Q: Any examples of successful projects that used this community-based approach?
A: I have a number from our long-term community-based conservation work in Chile, but one recent project focused on conservation fencing comes to mind. The underground breeding burrows of an endangered seabird in a national park were being damaged and collapsed by cattle, so we proposed a project to build fences to exclude cattle from this critical habitat. My team and I had already been working with this community for more than a decade on conservation actions for this species, which is important to note because this kind of conservation takes time. Without time and a genuine commitment to the community, you can’t have the trust and meaningful relationships that are key to this type of project working. Since we were already embedded in the community, we could go to stakeholders and talk about how to make the project a reality. The biggest hurdle was the cattlemen’s association. It took us a few years of meetings, site visits, proposals, and counter proposals, but we eventually got complete buy-in and strong support for the fence. Within a couple of years, the cattlemen saw this degraded landscape come back. Seeing that restored habitat in real life for them was one of those revelatory moments.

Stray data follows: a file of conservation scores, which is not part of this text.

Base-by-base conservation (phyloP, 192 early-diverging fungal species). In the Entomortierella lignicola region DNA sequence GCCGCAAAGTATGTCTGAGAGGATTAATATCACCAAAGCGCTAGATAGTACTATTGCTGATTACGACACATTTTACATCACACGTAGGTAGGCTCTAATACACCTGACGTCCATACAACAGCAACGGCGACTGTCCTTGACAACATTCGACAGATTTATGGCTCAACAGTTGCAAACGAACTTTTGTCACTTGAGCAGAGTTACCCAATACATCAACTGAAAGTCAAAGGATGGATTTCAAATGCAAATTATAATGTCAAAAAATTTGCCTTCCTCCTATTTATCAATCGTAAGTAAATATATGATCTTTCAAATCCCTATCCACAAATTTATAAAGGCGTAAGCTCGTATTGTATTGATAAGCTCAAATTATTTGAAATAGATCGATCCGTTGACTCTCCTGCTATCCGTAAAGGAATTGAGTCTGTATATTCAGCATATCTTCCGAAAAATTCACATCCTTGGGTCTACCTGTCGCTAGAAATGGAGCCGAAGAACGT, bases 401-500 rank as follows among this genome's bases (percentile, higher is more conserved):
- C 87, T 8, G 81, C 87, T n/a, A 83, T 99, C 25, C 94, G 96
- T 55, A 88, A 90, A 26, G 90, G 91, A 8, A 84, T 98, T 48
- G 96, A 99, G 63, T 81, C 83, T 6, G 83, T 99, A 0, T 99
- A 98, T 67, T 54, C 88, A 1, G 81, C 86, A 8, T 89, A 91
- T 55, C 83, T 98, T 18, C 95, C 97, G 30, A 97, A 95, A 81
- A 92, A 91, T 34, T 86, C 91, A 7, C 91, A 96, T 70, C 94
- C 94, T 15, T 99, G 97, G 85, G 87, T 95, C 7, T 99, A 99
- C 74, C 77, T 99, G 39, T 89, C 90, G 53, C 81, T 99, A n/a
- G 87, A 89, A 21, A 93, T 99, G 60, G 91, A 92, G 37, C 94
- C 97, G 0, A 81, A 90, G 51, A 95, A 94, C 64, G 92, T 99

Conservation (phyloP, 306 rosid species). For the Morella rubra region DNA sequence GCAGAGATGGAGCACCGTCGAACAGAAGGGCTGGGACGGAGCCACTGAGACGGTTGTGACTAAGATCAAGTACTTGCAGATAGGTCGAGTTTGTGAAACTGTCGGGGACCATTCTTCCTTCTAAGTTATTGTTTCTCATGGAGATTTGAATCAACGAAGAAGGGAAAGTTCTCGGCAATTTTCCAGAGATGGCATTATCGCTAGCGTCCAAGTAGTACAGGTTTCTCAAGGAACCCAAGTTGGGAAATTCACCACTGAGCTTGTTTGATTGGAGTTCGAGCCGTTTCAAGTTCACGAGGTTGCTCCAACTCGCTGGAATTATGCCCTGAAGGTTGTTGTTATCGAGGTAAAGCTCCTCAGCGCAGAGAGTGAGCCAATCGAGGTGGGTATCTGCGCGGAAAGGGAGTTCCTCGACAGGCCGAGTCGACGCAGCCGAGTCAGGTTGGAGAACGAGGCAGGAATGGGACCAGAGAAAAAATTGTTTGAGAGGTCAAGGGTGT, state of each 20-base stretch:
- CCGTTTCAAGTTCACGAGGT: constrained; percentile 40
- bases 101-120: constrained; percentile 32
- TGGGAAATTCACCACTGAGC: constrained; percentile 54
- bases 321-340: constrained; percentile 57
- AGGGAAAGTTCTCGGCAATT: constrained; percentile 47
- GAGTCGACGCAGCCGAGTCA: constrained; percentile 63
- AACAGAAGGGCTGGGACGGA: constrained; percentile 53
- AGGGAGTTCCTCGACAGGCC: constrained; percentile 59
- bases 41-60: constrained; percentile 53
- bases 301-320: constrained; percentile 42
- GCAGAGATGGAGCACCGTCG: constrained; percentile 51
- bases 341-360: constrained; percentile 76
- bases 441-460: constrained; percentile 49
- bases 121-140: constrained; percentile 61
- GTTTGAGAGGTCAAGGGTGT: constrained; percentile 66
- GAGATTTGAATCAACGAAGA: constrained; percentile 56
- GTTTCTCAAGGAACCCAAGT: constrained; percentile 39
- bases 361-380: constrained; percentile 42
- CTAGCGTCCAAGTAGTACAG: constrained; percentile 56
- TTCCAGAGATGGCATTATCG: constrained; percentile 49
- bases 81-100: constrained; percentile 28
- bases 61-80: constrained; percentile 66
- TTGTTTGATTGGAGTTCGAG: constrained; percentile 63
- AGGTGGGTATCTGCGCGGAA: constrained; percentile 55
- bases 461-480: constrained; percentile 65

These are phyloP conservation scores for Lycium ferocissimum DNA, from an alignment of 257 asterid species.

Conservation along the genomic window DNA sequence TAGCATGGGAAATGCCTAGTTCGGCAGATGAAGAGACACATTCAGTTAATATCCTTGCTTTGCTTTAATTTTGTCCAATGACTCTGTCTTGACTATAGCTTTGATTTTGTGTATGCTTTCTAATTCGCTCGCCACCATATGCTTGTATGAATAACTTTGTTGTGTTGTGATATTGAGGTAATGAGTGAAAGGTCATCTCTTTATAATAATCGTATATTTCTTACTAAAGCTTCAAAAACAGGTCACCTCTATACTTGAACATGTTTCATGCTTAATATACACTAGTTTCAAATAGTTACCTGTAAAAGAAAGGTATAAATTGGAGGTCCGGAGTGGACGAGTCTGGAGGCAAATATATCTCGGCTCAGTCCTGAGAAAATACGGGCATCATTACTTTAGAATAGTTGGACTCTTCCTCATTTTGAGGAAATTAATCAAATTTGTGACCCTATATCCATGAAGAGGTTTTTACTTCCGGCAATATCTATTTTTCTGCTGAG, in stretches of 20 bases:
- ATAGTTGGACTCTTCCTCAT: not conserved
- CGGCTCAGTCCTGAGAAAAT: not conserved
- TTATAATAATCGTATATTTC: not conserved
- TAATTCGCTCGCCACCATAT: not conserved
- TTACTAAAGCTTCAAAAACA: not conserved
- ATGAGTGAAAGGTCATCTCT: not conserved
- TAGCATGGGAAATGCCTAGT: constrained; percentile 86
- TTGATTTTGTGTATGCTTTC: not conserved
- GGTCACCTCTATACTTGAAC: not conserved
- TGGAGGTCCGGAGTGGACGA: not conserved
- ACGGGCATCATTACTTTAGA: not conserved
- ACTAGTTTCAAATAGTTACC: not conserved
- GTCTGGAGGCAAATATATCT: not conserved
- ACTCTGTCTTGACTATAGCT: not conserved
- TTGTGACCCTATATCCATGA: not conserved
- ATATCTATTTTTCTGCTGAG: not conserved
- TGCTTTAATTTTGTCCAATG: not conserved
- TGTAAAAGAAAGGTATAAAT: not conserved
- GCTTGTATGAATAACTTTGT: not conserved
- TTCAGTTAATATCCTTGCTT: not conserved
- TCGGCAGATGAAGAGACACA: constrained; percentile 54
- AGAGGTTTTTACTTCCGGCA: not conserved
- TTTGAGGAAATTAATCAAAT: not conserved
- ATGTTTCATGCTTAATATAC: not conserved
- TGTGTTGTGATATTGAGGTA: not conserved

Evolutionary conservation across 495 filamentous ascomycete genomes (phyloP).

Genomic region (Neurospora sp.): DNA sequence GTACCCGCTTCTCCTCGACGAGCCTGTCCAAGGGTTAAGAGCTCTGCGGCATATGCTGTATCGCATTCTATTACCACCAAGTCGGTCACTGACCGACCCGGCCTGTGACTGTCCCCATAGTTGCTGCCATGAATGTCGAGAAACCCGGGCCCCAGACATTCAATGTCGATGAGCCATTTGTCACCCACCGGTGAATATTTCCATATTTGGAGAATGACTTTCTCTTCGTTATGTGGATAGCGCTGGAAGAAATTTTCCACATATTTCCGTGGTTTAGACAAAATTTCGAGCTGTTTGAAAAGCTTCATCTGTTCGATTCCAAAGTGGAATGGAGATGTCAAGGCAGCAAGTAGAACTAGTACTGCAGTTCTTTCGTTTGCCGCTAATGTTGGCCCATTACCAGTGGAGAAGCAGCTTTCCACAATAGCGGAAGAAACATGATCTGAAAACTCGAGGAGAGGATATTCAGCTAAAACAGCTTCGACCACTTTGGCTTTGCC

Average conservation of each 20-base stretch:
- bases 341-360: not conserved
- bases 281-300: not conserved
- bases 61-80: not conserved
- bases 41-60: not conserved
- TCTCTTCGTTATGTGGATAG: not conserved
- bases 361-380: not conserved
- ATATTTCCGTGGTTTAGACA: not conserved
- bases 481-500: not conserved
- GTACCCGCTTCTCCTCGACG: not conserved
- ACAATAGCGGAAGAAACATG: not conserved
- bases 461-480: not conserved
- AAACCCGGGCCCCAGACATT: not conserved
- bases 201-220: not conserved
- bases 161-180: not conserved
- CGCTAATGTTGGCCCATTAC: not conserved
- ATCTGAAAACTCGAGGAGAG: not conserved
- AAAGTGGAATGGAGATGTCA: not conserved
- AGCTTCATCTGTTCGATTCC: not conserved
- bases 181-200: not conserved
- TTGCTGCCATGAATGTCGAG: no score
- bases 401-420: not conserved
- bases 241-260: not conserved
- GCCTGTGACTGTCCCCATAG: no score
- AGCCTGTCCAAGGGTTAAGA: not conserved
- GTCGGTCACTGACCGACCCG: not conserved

Q: How do you approach teaching?
A: I really want to foster intellectual openness and curiosity. I don’t try to be the expert, but instead try to explore ideas alongside my students in a jointly created learning community. This also requires of me that I admit when I do not know things, which is refreshingly frequent. It takes the pressure off the idea that I need to be the arbiter of information and instead creates a learning space where I am an active participant. I find that approach both liberating and intellectually honest, and I think students really appreciate that, too.
Q: What do you do when you’re not working? Any hobbies?
A: I love being out exploring the natural world. At heart, I am a naturalist and outdoorsy person. I love being in my sea kayak, hiking, backpacking, and climbing with my family. They bring me the most joy and are the most grounding, as well.